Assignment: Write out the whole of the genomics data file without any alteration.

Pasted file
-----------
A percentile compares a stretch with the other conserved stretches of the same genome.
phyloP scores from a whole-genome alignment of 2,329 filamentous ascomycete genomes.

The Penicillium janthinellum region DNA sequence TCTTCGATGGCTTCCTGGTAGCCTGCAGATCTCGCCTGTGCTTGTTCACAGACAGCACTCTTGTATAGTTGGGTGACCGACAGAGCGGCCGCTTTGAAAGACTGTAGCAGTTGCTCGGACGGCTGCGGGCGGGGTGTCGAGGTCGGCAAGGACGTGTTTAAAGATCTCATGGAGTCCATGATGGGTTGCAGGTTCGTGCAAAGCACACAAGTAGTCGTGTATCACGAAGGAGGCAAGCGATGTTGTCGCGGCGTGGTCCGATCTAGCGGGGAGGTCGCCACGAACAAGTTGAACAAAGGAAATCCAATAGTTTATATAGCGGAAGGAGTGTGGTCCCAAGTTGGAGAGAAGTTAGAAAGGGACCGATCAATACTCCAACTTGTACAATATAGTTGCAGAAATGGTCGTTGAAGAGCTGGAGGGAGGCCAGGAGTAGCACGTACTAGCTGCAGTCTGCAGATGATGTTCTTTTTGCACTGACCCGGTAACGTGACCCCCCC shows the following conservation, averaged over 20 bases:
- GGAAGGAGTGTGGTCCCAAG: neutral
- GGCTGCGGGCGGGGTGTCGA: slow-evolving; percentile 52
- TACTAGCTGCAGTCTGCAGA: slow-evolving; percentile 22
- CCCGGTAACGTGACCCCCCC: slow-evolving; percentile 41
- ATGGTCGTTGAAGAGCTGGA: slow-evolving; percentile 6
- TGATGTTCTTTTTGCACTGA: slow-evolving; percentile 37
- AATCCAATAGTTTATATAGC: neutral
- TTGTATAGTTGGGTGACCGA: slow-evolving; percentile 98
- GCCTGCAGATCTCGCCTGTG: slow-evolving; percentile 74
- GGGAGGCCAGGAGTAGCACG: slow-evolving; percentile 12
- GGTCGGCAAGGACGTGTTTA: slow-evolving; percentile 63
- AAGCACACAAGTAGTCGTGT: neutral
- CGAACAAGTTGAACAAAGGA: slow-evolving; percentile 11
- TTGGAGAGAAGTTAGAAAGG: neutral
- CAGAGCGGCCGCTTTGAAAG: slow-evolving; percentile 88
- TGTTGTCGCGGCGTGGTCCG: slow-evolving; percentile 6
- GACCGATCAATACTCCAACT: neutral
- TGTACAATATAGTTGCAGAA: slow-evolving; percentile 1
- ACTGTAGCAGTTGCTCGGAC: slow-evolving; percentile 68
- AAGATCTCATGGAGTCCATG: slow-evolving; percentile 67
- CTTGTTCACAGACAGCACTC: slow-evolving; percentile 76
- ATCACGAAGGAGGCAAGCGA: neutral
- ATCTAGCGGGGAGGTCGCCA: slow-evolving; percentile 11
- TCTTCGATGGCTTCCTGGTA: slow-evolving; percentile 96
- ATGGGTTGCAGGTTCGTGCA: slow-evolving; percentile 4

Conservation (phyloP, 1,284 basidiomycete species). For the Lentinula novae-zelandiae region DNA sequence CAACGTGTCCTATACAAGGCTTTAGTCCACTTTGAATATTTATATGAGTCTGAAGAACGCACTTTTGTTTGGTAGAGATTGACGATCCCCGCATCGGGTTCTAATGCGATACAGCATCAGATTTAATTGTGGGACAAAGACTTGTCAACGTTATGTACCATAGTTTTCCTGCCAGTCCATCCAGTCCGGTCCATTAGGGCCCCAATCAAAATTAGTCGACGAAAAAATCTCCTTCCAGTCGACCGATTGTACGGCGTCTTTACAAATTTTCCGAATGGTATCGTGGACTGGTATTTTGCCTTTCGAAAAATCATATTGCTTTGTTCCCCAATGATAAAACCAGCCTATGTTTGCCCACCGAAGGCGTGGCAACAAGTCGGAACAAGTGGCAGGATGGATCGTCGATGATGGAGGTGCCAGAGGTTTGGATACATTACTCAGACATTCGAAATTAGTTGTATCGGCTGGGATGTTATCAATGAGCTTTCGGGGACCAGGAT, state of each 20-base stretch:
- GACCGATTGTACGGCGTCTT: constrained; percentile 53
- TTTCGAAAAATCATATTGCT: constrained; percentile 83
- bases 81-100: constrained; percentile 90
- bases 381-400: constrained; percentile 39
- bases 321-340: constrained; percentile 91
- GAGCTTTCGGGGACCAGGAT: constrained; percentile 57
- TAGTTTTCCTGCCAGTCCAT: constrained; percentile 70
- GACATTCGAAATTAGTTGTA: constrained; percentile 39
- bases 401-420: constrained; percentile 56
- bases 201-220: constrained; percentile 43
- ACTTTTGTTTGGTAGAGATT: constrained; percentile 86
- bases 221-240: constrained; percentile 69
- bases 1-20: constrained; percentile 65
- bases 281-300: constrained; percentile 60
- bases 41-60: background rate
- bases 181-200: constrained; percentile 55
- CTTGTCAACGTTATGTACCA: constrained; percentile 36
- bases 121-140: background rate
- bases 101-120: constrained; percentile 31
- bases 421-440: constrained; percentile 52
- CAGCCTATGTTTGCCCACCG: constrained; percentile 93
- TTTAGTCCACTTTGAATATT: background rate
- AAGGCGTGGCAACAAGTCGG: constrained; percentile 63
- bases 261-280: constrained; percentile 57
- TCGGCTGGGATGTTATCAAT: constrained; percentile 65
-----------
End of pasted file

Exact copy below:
A percentile compares a stretch with the other conserved stretches of the same genome.
phyloP scores from a whole-genome alignment of 2,329 filamentous ascomycete genomes.

The Penicillium janthinellum region DNA sequence TCTTCGATGGCTTCCTGGTAGCCTGCAGATCTCGCCTGTGCTTGTTCACAGACAGCACTCTTGTATAGTTGGGTGACCGACAGAGCGGCCGCTTTGAAAGACTGTAGCAGTTGCTCGGACGGCTGCGGGCGGGGTGTCGAGGTCGGCAAGGACGTGTTTAAAGATCTCATGGAGTCCATGATGGGTTGCAGGTTCGTGCAAAGCACACAAGTAGTCGTGTATCACGAAGGAGGCAAGCGATGTTGTCGCGGCGTGGTCCGATCTAGCGGGGAGGTCGCCACGAACAAGTTGAACAAAGGAAATCCAATAGTTTATATAGCGGAAGGAGTGTGGTCCCAAGTTGGAGAGAAGTTAGAAAGGGACCGATCAATACTCCAACTTGTACAATATAGTTGCAGAAATGGTCGTTGAAGAGCTGGAGGGAGGCCAGGAGTAGCACGTACTAGCTGCAGTCTGCAGATGATGTTCTTTTTGCACTGACCCGGTAACGTGACCCCCCC shows the following conservation, averaged over 20 bases:
- GGAAGGAGTGTGGTCCCAAG: neutral
- GGCTGCGGGCGGGGTGTCGA: slow-evolving; percentile 52
- TACTAGCTGCAGTCTGCAGA: slow-evolving; percentile 22
- CCCGGTAACGTGACCCCCCC: slow-evolving; percentile 41
- ATGGTCGTTGAAGAGCTGGA: slow-evolving; percentile 6
- TGATGTTCTTTTTGCACTGA: slow-evolving; percentile 37
- AATCCAATAGTTTATATAGC: neutral
- TTGTATAGTTGGGTGACCGA: slow-evolving; percentile 98
- GCCTGCAGATCTCGCCTGTG: slow-evolving; percentile 74
- GGGAGGCCAGGAGTAGCACG: slow-evolving; percentile 12
- GGTCGGCAAGGACGTGTTTA: slow-evolving; percentile 63
- AAGCACACAAGTAGTCGTGT: neutral
- CGAACAAGTTGAACAAAGGA: slow-evolving; percentile 11
- TTGGAGAGAAGTTAGAAAGG: neutral
- CAGAGCGGCCGCTTTGAAAG: slow-evolving; percentile 88
- TGTTGTCGCGGCGTGGTCCG: slow-evolving; percentile 6
- GACCGATCAATACTCCAACT: neutral
- TGTACAATATAGTTGCAGAA: slow-evolving; percentile 1
- ACTGTAGCAGTTGCTCGGAC: slow-evolving; percentile 68
- AAGATCTCATGGAGTCCATG: slow-evolving; percentile 67
- CTTGTTCACAGACAGCACTC: slow-evolving; percentile 76
- ATCACGAAGGAGGCAAGCGA: neutral
- ATCTAGCGGGGAGGTCGCCA: slow-evolving; percentile 11
- TCTTCGATGGCTTCCTGGTA: slow-evolving; percentile 96
- ATGGGTTGCAGGTTCGTGCA: slow-evolving; percentile 4

Conservation (phyloP, 1,284 basidiomycete species). For the Lentinula novae-zelandiae region DNA sequence CAACGTGTCCTATACAAGGCTTTAGTCCACTTTGAATATTTATATGAGTCTGAAGAACGCACTTTTGTTTGGTAGAGATTGACGATCCCCGCATCGGGTTCTAATGCGATACAGCATCAGATTTAATTGTGGGACAAAGACTTGTCAACGTTATGTACCATAGTTTTCCTGCCAGTCCATCCAGTCCGGTCCATTAGGGCCCCAATCAAAATTAGTCGACGAAAAAATCTCCTTCCAGTCGACCGATTGTACGGCGTCTTTACAAATTTTCCGAATGGTATCGTGGACTGGTATTTTGCCTTTCGAAAAATCATATTGCTTTGTTCCCCAATGATAAAACCAGCCTATGTTTGCCCACCGAAGGCGTGGCAACAAGTCGGAACAAGTGGCAGGATGGATCGTCGATGATGGAGGTGCCAGAGGTTTGGATACATTACTCAGACATTCGAAATTAGTTGTATCGGCTGGGATGTTATCAATGAGCTTTCGGGGACCAGGAT, state of each 20-base stretch:
- GACCGATTGTACGGCGTCTT: constrained; percentile 53
- TTTCGAAAAATCATATTGCT: constrained; percentile 83
- bases 81-100: constrained; percentile 90
- bases 381-400: constrained; percentile 39
- bases 321-340: constrained; percentile 91
- GAGCTTTCGGGGACCAGGAT: constrained; percentile 57
- TAGTTTTCCTGCCAGTCCAT: constrained; percentile 70
- GACATTCGAAATTAGTTGTA: constrained; percentile 39
- bases 401-420: constrained; percentile 56
- bases 201-220: constrained; percentile 43
- ACTTTTGTTTGGTAGAGATT: constrained; percentile 86
- bases 221-240: constrained; percentile 69
- bases 1-20: constrained; percentile 65
- bases 281-300: constrained; percentile 60
- bases 41-60: background rate
- bases 181-200: constrained; percentile 55
- CTTGTCAACGTTATGTACCA: constrained; percentile 36
- bases 121-140: background rate
- bases 101-120: constrained; percentile 31
- bases 421-440: constrained; percentile 52
- CAGCCTATGTTTGCCCACCG: constrained; percentile 93
- TTTAGTCCACTTTGAATATT: background rate
- AAGGCGTGGCAACAAGTCGG: constrained; percentile 63
- bases 261-280: constrained; percentile 57
- TCGGCTGGGATGTTATCAAT: constrained; percentile 65